Our work starts by proposing a new measure of statistical dependency. Called Sobolev Independence Criterion (SIC), it expresses the dependency between an input vector x=(x1…xd) and a response variable y as a discrepancy between the joint distribution pxy and the product of marginals pxpy, as quantified by a witness function f. This can be parametrized with a deep neural network and has the role of discriminating between samples from the observed joint distribution and samples drawn from the distribution of x and y independently. As stated in the paper, it’s then possible to express the dependency of y on a covariate xj, thanks to the witness function, through the magnitude of the partial derivative . Therefore, to measure dependency while focusing on a small subset of features, we can regularize the witness function f by using sparsity inducing gradient penalties . The sparsity inducing gradient penalty is the non-linear equivalent of l1 norm for linear models. SIC is given in the following equation:
Note that we added an l2 regularizer also to ensure stability of the estimation.
In the paper, we give an efficient method to optimize this cost function appealing to a variational trick called n-trick (see this blog post) that results in the gradient penalty decomposing in the terms that can be naturally regarded as feature importance scores:
Note that forms a distribution on the features that is easy to interpret: low values of nk means that the feature xk was not important in explaining the dependency between x and y. Conveniently, the importance scores of such features can be straightforwardly combined with HRT and knockoffs to control the FDR.
In our NeurIPS paper, we validated the Sobolev Independence Criterion (SIC) on real biological data and on synthetic benchmarks and demonstrated its effectiveness for capturing non-linear dependencies. In one of such synthetic datasets proposed by  only 6 out of 50 correlated features are relevant to predict a response variable through a highly non-linear multivariate relation. Below we show the results of deploying SIC, on 250 instances sampled from this synthetic dataset, in comparison to the competing algorithms Elastic Net and Random Forest. In all cases, we control FDR using HRT. SIC, which essentially consists in a “hybrid” method that combines our gradient penalty applied on a predictive neural network, instead of a witness function, achieves intermediate performance. However, crucially, we see that SIC recovers a substantially higher true positive rate (power).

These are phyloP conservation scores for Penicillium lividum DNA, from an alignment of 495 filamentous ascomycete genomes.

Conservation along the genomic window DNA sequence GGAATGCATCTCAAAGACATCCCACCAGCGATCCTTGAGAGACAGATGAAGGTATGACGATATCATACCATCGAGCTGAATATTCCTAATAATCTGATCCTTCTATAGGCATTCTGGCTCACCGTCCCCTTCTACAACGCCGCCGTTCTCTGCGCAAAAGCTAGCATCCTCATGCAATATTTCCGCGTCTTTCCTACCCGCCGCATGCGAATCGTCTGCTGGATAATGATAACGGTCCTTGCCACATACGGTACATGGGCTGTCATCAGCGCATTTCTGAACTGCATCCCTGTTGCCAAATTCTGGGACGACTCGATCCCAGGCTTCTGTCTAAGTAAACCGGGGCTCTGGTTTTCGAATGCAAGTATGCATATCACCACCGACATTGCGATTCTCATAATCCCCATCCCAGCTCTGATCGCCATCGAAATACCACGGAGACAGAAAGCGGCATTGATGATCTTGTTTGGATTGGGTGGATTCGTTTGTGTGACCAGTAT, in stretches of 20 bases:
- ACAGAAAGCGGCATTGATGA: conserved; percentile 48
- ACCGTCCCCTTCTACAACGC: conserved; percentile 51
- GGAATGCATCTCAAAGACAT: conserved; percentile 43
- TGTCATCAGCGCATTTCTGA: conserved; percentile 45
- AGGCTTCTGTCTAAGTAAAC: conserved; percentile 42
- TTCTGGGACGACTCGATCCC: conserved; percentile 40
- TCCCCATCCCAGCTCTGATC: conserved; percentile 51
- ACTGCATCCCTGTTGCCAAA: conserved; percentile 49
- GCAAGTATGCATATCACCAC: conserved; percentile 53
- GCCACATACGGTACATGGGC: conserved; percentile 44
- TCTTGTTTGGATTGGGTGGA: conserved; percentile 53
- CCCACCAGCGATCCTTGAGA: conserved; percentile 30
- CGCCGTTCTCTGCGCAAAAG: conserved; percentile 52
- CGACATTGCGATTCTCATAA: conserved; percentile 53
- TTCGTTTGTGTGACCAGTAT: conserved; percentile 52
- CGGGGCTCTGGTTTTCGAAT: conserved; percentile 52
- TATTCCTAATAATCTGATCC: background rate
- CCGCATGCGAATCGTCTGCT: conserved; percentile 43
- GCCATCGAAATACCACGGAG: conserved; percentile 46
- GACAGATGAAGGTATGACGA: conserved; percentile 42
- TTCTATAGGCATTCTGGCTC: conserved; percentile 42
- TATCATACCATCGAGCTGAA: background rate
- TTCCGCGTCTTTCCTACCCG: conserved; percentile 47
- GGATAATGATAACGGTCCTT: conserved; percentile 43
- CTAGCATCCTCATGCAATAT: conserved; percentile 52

The Sobolev Independence Criterion allows for the use of expressive nonlinear models for feature selection with FDR control. It is a first step towards the use of deep neural networks for interpretable modeling with statistical guarantees. In future work, we are excited to explore the use of the Sobolev Independence Criterion for instance-wise feature selection as developed in , extending its applications to fairness and privacy aware learning.
 Panning for Gold:Model-X Knockoffs for High-dimensional Controlled Variable Selection, Emmanuel Candes, Yingying Fan, Lucas Janson, and Jinchi Lv.
 W. Tansey, V. Veitch, H. Zhang, R. Rabadan, and D. M. Blei. The holdout randomization test:Principled and easy black box feature selection. arXiv preprint arXiv:1811.00645, 2018.
 Leo Breiman. Random forests. Mach. Learn., 2001.
 Trevor Hastie, Robert Tibshirani, and Jerome Friedman. The Elements of Statistical Learning. Springer New York Inc., 2001.
Lorenzo Rosasco, Silvia Villa, Sofia Mosci, Matteo Santoro, and Alessandro Verri. Nonpara-
metric sparsity and regularization. J. Mach. Learn. Res., 2013.
 Jean Feng and Noah Simon. Sparse-input neural networks for high-dimensional nonparametric regression and classification. arXiv preprint arXiv:1711.07592, 2017.
 Chen, Jianbo, et al. “Learning to explain: An information-theoretic perspective on model interpretation.” arXiv preprint arXiv:1802.07814 (2018)